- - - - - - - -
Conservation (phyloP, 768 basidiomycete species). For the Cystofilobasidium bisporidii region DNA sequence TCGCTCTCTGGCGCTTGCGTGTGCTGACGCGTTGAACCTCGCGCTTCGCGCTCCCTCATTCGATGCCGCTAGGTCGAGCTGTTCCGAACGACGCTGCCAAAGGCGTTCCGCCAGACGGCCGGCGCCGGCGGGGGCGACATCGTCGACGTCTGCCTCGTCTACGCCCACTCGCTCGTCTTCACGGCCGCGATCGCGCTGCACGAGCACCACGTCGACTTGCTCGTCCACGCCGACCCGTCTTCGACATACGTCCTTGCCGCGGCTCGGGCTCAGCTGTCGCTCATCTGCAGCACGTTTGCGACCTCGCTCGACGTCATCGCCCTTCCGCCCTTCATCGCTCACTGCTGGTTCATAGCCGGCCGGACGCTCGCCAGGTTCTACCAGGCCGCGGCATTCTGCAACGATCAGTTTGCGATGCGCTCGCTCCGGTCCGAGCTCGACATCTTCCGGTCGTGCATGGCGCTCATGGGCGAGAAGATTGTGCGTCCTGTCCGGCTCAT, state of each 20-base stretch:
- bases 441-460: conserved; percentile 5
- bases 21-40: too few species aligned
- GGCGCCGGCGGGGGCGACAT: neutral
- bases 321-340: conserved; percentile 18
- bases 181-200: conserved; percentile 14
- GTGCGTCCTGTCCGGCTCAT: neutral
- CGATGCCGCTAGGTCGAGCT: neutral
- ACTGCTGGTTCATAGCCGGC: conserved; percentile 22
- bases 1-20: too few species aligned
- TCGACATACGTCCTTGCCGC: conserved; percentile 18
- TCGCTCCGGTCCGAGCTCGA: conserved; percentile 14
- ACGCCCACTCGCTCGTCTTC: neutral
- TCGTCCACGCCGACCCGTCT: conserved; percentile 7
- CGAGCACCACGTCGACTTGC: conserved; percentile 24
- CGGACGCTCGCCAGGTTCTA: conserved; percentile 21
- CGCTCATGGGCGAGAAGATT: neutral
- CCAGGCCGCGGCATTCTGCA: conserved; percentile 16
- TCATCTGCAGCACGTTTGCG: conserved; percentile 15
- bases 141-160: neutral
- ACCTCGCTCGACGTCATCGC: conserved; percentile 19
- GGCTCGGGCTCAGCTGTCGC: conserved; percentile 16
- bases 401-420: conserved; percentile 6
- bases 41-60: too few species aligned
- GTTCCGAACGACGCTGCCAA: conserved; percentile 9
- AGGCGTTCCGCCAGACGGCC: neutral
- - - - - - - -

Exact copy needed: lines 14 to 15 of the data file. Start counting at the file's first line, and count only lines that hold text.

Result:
- TCGTCCACGCCGACCCGTCT: conserved; percentile 7
- CGAGCACCACGTCGACTTGC: conserved; percentile 24